I recently read a book entitled Just Lead! A No Whining, No Complaining, No Nonsense Practical Guide for Women Leaders in the Church. The authors are Jenni Catron (CEO of MOPS International) and Sherry Surratt (Executive Director of Cross Point, a megachurch in Nashville). I recommend this book to all women interested in being church leaders.
Let me tell you what this book is not. It is not a detailed theological or exegetical analysis of scripture to serve as an apology for women in church leadership. I will say more about that in a minute.
Let me tell you what this book is. It contains the personal stories of these two women and several others as they navigate the waters of church leadership in the male-dominated churches of the evangelical world. It contains accounts of breakthrough and progress as well as instances of opposition and frustration. It also has sage advice for women in two ways. First, what are the general challenges that American women face as they tackle leadership roles? A good example is chapter 3, “The Monster You Are Avoiding.” Here is a quote:
That same feeling follows us into adulthood as we ask ourselves, Am I smart enough? Do I have enough education for this position? Do I have the experience this job demands? The questions may change as we get older, but they all point to one lurking monster that may feel as if it’s getting bigger by the minute: insecurity. Insecurity can hit you unexpectedly. One minute you’re feeling pretty cool and together, and then wham! You’re left with sweaty palms asking some pretty big, unsettling questions. Am I enough? Can I measure up? Do I have what it takes? Do I even belong here? (p. 36)
Men reading this may think that this is an issue that all people have. We all feel at times that we are unqualified for our tasks and that we are in over our heads. But with women, this is wrapped up with issues like body image and expectations of our society. I will admit that I do not fully understand everything this chapter has to say, but it was not written for me. I think it speaks to men and women, but especially to women leaders.
A second area that the authors address is the resistance of some men to women leaders and how to handle this. We could hope that the gender of a person’s boss would not be important, but in the real world, it is. We are foolish to act as if there are no men who have problems serving under women leaders. I don’t fully understand this, but I have observed it many times in the church and in the classroom. There are male students who find it difficult to respect women professors. There are many explanations for this, I’m sure, but there is no real excuse for this behavior. Here is how the authors frame it:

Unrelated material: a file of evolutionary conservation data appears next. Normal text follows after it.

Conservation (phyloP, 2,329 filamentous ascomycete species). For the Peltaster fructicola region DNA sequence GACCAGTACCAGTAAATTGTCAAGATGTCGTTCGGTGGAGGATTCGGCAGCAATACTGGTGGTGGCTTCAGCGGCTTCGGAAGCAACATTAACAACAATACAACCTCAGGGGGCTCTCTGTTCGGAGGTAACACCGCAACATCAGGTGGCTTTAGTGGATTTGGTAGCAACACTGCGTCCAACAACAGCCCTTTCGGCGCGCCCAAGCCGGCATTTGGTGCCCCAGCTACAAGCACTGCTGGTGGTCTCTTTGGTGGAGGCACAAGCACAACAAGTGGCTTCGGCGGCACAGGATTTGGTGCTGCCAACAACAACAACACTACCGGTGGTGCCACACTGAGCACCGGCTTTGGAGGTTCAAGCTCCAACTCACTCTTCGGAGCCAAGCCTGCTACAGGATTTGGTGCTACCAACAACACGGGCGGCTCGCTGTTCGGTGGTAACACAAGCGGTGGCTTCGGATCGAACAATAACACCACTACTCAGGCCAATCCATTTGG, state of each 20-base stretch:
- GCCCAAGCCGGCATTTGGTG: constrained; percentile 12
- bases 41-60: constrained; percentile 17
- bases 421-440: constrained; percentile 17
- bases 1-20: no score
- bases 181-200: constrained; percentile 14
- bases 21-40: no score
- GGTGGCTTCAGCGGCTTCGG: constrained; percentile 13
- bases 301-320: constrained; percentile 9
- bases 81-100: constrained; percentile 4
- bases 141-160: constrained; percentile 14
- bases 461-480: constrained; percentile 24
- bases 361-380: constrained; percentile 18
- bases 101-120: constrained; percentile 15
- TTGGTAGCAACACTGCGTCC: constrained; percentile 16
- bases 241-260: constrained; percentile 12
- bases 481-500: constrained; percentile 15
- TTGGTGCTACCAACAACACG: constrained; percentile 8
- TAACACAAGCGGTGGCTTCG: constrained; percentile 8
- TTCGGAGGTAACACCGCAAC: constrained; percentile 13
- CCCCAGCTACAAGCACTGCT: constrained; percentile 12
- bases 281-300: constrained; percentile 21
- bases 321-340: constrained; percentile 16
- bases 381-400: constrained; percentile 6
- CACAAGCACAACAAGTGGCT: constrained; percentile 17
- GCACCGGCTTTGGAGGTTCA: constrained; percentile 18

There isn’t a leader reading this book who doesn’t want to succeed when it comes to working together with the opposite sex. But I think we can all agree that sometimes it’s complicated, frustrating, and just plain hard. Men and women have different communication styles and react with different levels of emotion. Then, just for fun, let’s throw in fear of sexual tension and deeply rooted theological differences. In fact, it’s amazing that any mixed-gender teams get anything accomplished.
I think this chapter alone is worth the price of the book (chapter 8) because I have never read anything that addressed this issue in such a straightforward way. There are many other treasures here as well as a good, up-to-date list of resources. And it is an enjoyable read because they are good authors. I recommend it for men or women.
Final note: I mentioned the book doesn’t delve into a biblical basis for women church leaders. Instead, there is an assumption that God calls people into ministry, and if a woman experiences God’s call, she should answer with the surrender of her life. More on this in the next blog.
Nebraska Christian College